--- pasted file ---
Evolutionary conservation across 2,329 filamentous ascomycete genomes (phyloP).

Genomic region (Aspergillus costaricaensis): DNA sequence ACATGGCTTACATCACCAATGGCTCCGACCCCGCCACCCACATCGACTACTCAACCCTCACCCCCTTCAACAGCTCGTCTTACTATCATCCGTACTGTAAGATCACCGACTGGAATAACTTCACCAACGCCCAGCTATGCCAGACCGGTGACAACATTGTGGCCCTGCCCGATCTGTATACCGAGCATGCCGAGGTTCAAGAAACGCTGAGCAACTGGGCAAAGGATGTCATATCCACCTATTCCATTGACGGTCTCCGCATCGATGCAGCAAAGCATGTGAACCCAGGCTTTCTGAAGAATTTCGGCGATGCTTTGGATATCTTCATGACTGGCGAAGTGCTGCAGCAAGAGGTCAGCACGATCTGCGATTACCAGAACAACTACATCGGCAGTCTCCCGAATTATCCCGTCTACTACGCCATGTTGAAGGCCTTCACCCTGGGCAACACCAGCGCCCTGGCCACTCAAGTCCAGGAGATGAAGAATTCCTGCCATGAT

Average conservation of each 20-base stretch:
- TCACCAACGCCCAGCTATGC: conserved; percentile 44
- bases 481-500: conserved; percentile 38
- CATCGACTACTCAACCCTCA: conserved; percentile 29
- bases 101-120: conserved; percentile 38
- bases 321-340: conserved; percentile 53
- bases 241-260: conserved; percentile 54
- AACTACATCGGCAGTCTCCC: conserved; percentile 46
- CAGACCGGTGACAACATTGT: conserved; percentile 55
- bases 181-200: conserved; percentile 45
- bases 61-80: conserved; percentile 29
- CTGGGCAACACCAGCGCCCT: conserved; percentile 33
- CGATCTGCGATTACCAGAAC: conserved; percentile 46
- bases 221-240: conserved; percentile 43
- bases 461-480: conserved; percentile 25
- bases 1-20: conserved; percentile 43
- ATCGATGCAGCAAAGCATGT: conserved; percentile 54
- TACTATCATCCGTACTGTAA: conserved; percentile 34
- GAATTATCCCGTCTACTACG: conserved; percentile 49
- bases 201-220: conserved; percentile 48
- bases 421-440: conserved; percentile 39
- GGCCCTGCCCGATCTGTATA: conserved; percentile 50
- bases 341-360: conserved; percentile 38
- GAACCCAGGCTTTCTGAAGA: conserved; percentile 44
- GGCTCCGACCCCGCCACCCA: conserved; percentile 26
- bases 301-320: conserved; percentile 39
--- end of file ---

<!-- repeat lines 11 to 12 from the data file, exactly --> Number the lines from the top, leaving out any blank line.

- CAGACCGGTGACAACATTGT: conserved; percentile 55
- bases 181-200: conserved; percentile 45